It's the last stand for the Mockingjay — Jennifer Lawrence's Katniss Everdeen — and her army of rebels. Set in a dystopian society where children are made to battle for sport and the haves live a life of luxury at the expense of the have-nots, "The Hunger Games: Mockingjay — Part 2" is the culmination of the uprising against the tyrannical Capitol and its villainous dictator, President Snow (Donald Sutherland).
Here, the film's director, Francis Lawrence, and producer, Nina Jacobson, lead us through the rebels' charge, and the journey Katniss and her compatriots — including Gale Hawthorne and Peeta Mellark — have taken through the franchise's three previous installments, based on the books by Suzanne Collins. "Mockingjay — Part 2" opens on Nov. 20.
"This is a building that we found outside of Paris," Lawrence said. "If you know the books, there's a sequence where they set off a trap with toxic oil, this black sludge that comes pouring down onto them. This is just after that sequence. In the movie, this has all been digitally enhanced and the whole bottom half of this courtyard has been covered in a black, hardened tar. The place is called Abraxas. When we knew we had to go deep into the Capitol we wanted to try to find as many real, immersive environments as possible. So we went on a search for architecture around the world that was aesthetically what we needed. We wanted that cross between brutalism and classicism."
Together Katniss and her team must maneuver through a maze of deadly booby traps set by their oppressors. "Katniss and the squad are moving further into the Capitol," Lawrence explained. "And Boggs — the character played by Mahershala Ali, right — is holding a device called a 'holo' that has a database of the known pods and traps. But obviously others have been added, so we don't know if holo can see them all."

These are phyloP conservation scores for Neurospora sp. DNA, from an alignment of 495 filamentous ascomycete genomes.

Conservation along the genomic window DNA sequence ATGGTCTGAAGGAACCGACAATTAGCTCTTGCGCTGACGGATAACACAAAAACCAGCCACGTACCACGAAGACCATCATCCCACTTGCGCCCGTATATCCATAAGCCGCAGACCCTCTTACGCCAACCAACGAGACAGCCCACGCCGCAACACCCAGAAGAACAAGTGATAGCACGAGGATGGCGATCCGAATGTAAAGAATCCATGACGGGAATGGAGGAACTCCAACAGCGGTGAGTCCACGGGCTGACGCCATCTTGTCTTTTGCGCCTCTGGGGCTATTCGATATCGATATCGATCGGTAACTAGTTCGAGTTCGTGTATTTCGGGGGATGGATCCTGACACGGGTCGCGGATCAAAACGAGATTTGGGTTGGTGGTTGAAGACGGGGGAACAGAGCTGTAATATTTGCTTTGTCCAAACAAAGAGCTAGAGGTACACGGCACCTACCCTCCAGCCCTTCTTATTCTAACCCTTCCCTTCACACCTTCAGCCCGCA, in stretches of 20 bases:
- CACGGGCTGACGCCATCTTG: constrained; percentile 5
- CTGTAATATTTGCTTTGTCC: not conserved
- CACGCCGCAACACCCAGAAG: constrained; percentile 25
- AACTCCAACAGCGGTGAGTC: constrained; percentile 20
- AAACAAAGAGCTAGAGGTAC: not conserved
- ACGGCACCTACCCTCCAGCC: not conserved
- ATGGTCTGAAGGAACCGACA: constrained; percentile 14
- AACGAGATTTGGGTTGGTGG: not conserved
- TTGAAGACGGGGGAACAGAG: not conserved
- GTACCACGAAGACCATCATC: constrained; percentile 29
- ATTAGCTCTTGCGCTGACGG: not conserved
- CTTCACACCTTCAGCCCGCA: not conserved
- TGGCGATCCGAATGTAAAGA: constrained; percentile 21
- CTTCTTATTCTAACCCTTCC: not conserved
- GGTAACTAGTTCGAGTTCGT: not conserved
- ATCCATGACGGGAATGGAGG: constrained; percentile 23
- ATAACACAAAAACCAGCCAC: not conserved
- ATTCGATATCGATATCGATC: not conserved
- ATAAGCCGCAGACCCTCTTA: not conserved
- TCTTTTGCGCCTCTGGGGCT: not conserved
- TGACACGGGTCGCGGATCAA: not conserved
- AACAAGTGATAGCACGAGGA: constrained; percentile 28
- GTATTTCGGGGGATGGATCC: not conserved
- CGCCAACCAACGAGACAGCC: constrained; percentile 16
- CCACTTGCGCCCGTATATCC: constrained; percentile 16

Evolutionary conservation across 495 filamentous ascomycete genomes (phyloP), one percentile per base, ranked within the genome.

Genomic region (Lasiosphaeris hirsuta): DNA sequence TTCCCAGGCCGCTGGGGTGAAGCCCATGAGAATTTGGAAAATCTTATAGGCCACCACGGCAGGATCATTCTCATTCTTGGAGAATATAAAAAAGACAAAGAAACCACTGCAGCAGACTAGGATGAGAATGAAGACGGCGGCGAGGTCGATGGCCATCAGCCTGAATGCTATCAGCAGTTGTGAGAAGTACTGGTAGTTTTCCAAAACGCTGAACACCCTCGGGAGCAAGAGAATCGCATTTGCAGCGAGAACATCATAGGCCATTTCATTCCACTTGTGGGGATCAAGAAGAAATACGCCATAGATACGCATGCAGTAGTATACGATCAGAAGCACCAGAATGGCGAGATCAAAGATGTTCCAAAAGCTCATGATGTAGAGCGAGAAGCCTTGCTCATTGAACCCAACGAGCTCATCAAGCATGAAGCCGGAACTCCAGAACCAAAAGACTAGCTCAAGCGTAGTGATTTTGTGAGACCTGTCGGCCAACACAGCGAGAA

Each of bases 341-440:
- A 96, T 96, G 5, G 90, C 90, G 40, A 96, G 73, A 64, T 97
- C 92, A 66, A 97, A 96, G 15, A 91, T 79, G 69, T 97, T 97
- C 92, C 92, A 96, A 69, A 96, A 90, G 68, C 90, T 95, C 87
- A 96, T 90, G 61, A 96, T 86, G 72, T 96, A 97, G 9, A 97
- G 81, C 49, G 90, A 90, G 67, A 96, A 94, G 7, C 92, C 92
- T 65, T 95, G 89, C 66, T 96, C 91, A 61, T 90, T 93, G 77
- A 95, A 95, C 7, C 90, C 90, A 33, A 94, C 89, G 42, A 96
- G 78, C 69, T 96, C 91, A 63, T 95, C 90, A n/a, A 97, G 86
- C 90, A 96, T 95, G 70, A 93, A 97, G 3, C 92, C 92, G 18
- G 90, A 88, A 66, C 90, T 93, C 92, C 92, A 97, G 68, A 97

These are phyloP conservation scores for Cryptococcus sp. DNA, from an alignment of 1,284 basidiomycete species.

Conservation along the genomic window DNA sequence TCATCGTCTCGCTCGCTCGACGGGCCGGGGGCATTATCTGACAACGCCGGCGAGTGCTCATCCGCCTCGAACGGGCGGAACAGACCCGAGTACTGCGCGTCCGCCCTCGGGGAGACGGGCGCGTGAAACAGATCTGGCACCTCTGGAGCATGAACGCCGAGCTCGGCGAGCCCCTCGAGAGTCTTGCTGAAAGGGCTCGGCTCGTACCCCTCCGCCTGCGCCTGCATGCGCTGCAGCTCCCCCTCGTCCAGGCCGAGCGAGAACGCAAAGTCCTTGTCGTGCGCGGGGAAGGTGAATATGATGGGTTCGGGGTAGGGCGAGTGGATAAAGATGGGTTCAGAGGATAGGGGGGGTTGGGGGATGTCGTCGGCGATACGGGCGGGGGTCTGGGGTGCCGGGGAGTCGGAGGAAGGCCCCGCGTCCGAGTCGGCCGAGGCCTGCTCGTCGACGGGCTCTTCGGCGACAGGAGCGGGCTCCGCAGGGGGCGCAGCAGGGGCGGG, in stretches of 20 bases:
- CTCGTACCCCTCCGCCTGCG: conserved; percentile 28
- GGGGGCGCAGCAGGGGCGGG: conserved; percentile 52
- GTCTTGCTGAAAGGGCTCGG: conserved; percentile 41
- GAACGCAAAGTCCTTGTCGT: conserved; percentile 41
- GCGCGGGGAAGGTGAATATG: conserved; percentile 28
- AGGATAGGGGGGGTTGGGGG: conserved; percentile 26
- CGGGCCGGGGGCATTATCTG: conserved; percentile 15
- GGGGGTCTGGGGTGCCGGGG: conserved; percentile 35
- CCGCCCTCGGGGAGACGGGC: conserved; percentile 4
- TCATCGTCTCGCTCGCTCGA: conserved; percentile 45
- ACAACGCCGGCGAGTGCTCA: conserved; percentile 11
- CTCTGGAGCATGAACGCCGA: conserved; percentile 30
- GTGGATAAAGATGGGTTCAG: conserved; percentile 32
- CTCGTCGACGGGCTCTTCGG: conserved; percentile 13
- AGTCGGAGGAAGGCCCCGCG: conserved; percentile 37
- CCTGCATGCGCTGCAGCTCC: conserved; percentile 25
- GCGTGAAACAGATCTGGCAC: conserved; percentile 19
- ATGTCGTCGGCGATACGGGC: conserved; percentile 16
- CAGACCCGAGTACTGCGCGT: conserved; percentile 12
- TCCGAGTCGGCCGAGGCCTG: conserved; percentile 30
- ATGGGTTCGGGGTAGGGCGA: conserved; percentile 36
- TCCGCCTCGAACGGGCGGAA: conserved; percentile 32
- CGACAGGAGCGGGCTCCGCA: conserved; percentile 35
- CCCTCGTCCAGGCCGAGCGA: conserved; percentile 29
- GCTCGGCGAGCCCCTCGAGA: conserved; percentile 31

Although the film's setting has changed from the arena of the Hunger Games to the streets of the Capitol, one thing remains constant: Katniss' weapon of choice. But how well does a bow and arrow work when her team is forced into the sewers beneath the opulent city? "Katniss is pretty effective with it," Lawrence said. "And Gale with his crossbow, he's actually pretty effective [as well]. It's kind of fun because Gale's got their incendiary arrows which they're using to light up the tunnels."
But the fun doesn't last long, "As they make their way through the Capitol, some of them make it, and some of them don't," Jacobson said. "This moment with [Katniss] and Peeta [Josh Hutcherson] is a big turning point, this is her trying to bring him back to her. Everything that they are going through in this assault is pushing him to the limit." Clearly Katniss still has a connection to the former prisoner Peeta, "He's falling apart, and she's trying to keep him with them," Lawrence said. "And they have to keep moving. So this is actually a very fast, urgent moment that's not totally tender, although there's some tenderness to it."
No doubt this final stand will cost many Panem citizens their lives, but judgment day has arrived, all the way to the front steps of the dictator's door. "That is Snow's mansion," Jacobson hinted. "There's still quite a bit of reckoning to be done."
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